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In this study the authors aimed to evaluate choroidal changes in the hyperopic anisometropic eyes of children by comparing amblyopic and fellow eyes, and control eyes, using a binarization method – analysis of enhanced depth imaging with OCT (EDI-OCT) using open access Image J software (NIH). This provides objective imaging of vascular and stromal areas of the choroid. This was a retrospective study of 30 patients; 14 males and 16 females, and 30 controls; 16 males and 14 females. Mean age was 10.67 ±3.67 years for amblyopes and 10.30 ±4.15 years for controls. Mean spherical equivalent refraction was 3.75 ±2.16D for amblyopic eyes, 2.30 ±2.09D for fellow eyes and -0.27 ±0.53D for control eyes. Mean best corrected visual acuity was 0.29 ±0.11logMAR for amblyopic eyes, 0.02 ±0.04 for fellow eyes and 0.00 ±0.00 for control eyes. Mean choroidal thickness was 351 ±47um for amblyopic eyes, 333 ±55 for fellow eyes and 324 ±51 for control eyes. Mean choroidal vascular index was 63 ±0.02% for amblyopic eyes, 64 ±0.02 for fellow eyes and 66 ±0.03% for control eyes. All were significantly different between eye groups. Past studies conclude the choroidal layer is thicker in eyes with amblyopia and confirmed in this study. The potential mechanism is that myopic defocus may underpin this. The amblyopic eye choroid was significantly thicker than fellow and control eyes. The fellow eye choroid thickness was also thicker than control eyes, but this is not significant. Choroid vascular index was lower for amblyopic and fellow eyes compared to controls. Therefore, fellow eyes have some anatomical effect from amblyopia, even if not functional.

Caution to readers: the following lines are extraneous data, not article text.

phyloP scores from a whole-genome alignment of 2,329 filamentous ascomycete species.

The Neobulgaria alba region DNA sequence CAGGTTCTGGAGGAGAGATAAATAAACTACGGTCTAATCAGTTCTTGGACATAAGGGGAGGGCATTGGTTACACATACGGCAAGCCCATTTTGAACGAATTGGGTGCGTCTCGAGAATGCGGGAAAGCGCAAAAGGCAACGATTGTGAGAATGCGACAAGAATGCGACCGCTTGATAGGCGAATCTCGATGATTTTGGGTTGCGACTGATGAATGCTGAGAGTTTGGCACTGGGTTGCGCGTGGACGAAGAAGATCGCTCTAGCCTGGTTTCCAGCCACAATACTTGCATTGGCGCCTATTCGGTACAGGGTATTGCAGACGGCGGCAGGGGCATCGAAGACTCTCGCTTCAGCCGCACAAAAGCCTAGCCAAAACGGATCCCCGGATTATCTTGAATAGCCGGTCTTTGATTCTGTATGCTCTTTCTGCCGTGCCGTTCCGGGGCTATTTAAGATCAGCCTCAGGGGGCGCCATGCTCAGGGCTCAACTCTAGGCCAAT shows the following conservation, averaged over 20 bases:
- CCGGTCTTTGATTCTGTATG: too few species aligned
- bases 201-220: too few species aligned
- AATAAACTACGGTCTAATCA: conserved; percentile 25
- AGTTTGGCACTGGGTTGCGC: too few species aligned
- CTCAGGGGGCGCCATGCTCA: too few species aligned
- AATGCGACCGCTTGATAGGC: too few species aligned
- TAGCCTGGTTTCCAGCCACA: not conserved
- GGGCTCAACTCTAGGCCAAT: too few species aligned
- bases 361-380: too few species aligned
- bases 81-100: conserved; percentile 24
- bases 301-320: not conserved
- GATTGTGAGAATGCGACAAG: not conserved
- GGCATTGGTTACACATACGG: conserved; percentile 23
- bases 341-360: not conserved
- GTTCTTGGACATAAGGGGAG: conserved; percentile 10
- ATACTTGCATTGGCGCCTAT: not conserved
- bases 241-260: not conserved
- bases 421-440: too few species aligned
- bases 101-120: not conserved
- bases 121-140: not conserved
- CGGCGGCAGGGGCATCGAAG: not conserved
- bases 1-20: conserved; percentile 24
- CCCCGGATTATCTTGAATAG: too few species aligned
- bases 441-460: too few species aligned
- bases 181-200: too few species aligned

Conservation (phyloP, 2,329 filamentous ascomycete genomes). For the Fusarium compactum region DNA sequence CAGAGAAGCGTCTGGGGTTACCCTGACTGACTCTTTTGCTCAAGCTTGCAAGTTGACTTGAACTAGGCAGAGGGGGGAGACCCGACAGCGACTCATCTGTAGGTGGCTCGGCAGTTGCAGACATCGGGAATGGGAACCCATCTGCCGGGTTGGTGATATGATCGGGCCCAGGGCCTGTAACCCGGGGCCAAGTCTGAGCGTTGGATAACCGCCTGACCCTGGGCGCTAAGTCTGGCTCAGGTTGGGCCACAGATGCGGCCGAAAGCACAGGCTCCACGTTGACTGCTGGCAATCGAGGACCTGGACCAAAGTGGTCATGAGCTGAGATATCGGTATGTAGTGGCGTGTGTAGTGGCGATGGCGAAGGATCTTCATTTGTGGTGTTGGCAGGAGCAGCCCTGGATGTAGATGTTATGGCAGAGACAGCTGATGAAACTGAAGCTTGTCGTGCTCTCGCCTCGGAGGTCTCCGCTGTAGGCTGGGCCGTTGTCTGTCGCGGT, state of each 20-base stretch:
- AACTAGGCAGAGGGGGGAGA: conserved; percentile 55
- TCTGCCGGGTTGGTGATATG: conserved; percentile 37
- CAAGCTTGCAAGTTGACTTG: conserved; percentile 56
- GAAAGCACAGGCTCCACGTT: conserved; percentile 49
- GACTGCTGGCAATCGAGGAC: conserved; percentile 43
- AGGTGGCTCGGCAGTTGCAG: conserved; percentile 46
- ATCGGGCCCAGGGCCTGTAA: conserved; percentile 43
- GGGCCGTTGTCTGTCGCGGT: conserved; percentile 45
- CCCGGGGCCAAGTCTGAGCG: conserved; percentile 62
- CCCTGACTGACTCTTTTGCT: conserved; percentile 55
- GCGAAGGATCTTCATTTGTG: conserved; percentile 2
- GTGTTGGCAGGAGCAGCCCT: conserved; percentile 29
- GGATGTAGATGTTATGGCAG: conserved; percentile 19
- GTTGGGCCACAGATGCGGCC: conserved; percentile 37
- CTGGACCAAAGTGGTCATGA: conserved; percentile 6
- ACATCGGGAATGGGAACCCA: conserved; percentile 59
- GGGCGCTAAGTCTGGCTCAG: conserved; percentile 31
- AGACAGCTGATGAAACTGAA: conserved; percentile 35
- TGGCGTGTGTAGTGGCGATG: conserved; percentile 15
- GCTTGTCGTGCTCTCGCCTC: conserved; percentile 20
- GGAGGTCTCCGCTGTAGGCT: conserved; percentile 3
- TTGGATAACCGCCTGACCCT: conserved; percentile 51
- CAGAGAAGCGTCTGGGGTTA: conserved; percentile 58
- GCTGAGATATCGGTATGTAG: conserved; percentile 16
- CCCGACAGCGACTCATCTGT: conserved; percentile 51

Features of the choroidal structure in children with anisometropic amblyopia.
Alis MG, Alis A.
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Fiona Rowe (Prof)

Institute of Population Health, University of Liverpool, UK.

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